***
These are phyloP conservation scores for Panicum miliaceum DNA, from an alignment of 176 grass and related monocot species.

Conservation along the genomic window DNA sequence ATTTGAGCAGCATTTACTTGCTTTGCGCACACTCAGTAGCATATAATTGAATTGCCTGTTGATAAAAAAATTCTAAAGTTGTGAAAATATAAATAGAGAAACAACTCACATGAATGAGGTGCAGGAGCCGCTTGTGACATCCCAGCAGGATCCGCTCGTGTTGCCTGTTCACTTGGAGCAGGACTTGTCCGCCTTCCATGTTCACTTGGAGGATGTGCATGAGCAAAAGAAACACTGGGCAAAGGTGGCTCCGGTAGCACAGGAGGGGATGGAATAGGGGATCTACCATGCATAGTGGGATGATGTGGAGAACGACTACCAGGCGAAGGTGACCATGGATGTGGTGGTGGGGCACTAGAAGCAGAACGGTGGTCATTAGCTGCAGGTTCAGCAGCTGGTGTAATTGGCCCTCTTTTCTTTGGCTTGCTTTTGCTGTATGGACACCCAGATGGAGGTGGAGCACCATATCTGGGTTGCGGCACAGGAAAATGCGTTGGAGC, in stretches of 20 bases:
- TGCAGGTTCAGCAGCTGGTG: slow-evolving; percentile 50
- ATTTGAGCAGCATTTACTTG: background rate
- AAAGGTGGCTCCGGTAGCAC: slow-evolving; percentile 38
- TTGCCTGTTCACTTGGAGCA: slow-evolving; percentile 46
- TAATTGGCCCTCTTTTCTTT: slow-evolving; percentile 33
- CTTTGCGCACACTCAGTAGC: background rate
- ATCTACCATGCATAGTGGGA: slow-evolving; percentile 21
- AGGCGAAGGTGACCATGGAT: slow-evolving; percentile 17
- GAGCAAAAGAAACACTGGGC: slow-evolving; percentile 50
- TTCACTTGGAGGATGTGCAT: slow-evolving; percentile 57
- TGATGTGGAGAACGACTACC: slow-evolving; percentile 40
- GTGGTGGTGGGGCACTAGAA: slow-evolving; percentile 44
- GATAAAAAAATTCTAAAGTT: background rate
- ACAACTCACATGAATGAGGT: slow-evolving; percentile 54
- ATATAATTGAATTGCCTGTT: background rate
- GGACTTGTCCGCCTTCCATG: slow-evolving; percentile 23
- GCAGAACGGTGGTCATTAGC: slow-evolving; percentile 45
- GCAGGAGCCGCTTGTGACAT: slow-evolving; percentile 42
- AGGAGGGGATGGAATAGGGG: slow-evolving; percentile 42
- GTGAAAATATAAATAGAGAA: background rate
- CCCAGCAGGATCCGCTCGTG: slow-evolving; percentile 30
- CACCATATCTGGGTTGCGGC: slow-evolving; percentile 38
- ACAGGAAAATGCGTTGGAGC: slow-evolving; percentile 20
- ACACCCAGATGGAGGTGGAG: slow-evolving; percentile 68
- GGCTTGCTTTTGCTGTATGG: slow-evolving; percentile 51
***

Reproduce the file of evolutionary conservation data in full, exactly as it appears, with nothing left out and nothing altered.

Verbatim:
These are phyloP conservation scores for Panicum miliaceum DNA, from an alignment of 176 grass and related monocot species.

Conservation along the genomic window DNA sequence ATTTGAGCAGCATTTACTTGCTTTGCGCACACTCAGTAGCATATAATTGAATTGCCTGTTGATAAAAAAATTCTAAAGTTGTGAAAATATAAATAGAGAAACAACTCACATGAATGAGGTGCAGGAGCCGCTTGTGACATCCCAGCAGGATCCGCTCGTGTTGCCTGTTCACTTGGAGCAGGACTTGTCCGCCTTCCATGTTCACTTGGAGGATGTGCATGAGCAAAAGAAACACTGGGCAAAGGTGGCTCCGGTAGCACAGGAGGGGATGGAATAGGGGATCTACCATGCATAGTGGGATGATGTGGAGAACGACTACCAGGCGAAGGTGACCATGGATGTGGTGGTGGGGCACTAGAAGCAGAACGGTGGTCATTAGCTGCAGGTTCAGCAGCTGGTGTAATTGGCCCTCTTTTCTTTGGCTTGCTTTTGCTGTATGGACACCCAGATGGAGGTGGAGCACCATATCTGGGTTGCGGCACAGGAAAATGCGTTGGAGC, in stretches of 20 bases:
- TGCAGGTTCAGCAGCTGGTG: slow-evolving; percentile 50
- ATTTGAGCAGCATTTACTTG: background rate
- AAAGGTGGCTCCGGTAGCAC: slow-evolving; percentile 38
- TTGCCTGTTCACTTGGAGCA: slow-evolving; percentile 46
- TAATTGGCCCTCTTTTCTTT: slow-evolving; percentile 33
- CTTTGCGCACACTCAGTAGC: background rate
- ATCTACCATGCATAGTGGGA: slow-evolving; percentile 21
- AGGCGAAGGTGACCATGGAT: slow-evolving; percentile 17
- GAGCAAAAGAAACACTGGGC: slow-evolving; percentile 50
- TTCACTTGGAGGATGTGCAT: slow-evolving; percentile 57
- TGATGTGGAGAACGACTACC: slow-evolving; percentile 40
- GTGGTGGTGGGGCACTAGAA: slow-evolving; percentile 44
- GATAAAAAAATTCTAAAGTT: background rate
- ACAACTCACATGAATGAGGT: slow-evolving; percentile 54
- ATATAATTGAATTGCCTGTT: background rate
- GGACTTGTCCGCCTTCCATG: slow-evolving; percentile 23
- GCAGAACGGTGGTCATTAGC: slow-evolving; percentile 45
- GCAGGAGCCGCTTGTGACAT: slow-evolving; percentile 42
- AGGAGGGGATGGAATAGGGG: slow-evolving; percentile 42
- GTGAAAATATAAATAGAGAA: background rate
- CCCAGCAGGATCCGCTCGTG: slow-evolving; percentile 30
- CACCATATCTGGGTTGCGGC: slow-evolving; percentile 38
- ACAGGAAAATGCGTTGGAGC: slow-evolving; percentile 20
- ACACCCAGATGGAGGTGGAG: slow-evolving; percentile 68
- GGCTTGCTTTTGCTGTATGG: slow-evolving; percentile 51